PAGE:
Coronary Artery Disease

Heart disease remains the leading cause of death in the United States, and coronary artery disease is the most common form of heart disease. It is estimated that around the country, someone has a heart attack every forty seconds. Coronary artery disease is a condition in which the arteries that supply blood to the heart get narrowed or clogged due to buildup of plaque. This plaque is composed of mainly cholesterol. It puts a person at risk for angina, heart attack and damage to the heart muscle. It can manifest in various ways, and the common symptoms include pain or pressure in the chest, along with pain felt in the neck, jaw, or arms, and shortness of breath. Symptoms can also include nausea, vomiting, profuse sweating, racing heartbeat or dizziness.

If there is gradual narrowing of the arteries of the heart, it will usually present with new onset of chest pain with activity, called angina. If there is a sudden rupture of the plaque, there can be clot formation at that site, leading to a heart attack which needs prompt diagnosis and treatment. Coronary artery disease can be detected through various tests such as an electrocardiogram (ECG), stress test, CT scan or cardiac catheterization. The goal for everyone should be to try and prevent issues from coronary artery disease before it progresses significantly. Prevention is truly the best cure. Hence, we should focus on the various risk factors including high blood pressure, high cholesterol, diabetes, smoking, and try to maintain a healthy weight, engage in regular exercise, and eat a plant-based heart healthy diet.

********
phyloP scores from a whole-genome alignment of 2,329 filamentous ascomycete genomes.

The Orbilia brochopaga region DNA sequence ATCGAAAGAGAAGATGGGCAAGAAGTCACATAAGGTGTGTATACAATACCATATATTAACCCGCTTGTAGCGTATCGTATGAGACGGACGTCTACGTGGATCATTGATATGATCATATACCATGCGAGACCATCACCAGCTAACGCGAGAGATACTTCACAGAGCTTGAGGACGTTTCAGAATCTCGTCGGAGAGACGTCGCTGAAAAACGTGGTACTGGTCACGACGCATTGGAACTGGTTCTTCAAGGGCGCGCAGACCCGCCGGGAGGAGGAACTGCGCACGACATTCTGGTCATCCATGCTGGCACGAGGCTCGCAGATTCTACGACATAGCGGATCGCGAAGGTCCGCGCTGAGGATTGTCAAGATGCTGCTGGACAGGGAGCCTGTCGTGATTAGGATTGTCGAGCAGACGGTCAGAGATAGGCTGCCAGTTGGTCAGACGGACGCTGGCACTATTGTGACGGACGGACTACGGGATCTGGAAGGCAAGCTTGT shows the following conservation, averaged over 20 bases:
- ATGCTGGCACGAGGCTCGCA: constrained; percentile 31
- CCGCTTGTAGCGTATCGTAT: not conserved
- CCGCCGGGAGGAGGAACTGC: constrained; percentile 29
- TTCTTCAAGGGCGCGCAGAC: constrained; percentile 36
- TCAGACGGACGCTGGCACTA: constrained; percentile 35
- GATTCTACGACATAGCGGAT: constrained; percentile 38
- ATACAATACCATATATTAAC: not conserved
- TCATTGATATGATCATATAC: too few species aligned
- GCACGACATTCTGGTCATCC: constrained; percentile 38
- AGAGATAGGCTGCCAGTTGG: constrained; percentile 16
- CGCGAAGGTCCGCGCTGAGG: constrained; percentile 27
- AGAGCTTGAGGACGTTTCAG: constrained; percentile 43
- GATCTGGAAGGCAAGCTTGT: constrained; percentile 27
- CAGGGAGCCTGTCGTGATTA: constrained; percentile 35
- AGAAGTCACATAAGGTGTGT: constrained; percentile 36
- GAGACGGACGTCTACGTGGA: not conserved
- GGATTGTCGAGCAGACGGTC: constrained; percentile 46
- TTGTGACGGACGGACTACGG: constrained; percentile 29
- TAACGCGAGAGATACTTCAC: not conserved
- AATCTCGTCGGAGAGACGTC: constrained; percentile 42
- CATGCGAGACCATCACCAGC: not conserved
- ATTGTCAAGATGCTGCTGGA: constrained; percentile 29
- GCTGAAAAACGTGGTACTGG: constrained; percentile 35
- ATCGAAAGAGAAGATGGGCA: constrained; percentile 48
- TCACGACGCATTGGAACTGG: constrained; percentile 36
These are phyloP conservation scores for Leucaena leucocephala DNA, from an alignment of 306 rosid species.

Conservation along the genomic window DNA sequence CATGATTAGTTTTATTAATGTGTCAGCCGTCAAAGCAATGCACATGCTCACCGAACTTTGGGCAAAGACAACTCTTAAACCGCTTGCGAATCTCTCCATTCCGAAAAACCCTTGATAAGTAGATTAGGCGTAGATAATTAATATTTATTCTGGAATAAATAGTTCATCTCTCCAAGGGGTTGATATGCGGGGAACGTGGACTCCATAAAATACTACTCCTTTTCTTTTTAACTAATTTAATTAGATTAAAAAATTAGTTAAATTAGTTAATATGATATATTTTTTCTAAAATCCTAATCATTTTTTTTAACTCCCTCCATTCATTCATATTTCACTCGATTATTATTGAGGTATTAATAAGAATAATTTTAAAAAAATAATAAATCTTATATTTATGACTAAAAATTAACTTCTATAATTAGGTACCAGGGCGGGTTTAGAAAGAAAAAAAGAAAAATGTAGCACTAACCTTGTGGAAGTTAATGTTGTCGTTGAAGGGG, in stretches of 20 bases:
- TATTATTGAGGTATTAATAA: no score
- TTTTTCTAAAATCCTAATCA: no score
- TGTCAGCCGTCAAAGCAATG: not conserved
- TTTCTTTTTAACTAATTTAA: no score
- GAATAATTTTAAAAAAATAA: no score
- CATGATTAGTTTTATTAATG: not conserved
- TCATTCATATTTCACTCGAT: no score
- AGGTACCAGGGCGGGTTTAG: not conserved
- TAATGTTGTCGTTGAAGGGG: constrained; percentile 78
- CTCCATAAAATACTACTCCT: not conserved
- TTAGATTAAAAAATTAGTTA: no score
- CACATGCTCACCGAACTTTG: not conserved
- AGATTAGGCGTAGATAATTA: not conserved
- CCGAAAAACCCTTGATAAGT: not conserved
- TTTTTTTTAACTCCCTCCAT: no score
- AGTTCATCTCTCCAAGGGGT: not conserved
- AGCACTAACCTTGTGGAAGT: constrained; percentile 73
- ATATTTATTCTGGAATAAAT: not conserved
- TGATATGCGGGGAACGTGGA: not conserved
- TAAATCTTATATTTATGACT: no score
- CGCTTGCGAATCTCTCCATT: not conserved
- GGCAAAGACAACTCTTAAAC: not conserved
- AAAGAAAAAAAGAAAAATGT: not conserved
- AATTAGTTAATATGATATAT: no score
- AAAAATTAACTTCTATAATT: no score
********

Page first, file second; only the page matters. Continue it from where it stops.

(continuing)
Once someone is diagnosed with coronary artery disease, various types of medications can help in managing it and preventing future problems. These include medications for high blood pressure, statins and other medicines for cholesterol, aspirin, and various medicines for relief of angina. Beyond this, if the blockages are severe enough, various procedures can be done to help. These include balloons which can open a blockage and stents which are thin mesh tubes that keep the artery open. There is also the possible option of a coronary artery bypass graft surgery, which is open heart surgery during which another blood vessel is attached above and below the blockage to bypass or reroute the blood around the clogged area. Each of these have their own risks and benefits.

Anyone who has risk factors for coronary artery disease or has been diagnosed with it, should consult with a cardiologist to help reduce their risk of heart disease in the future.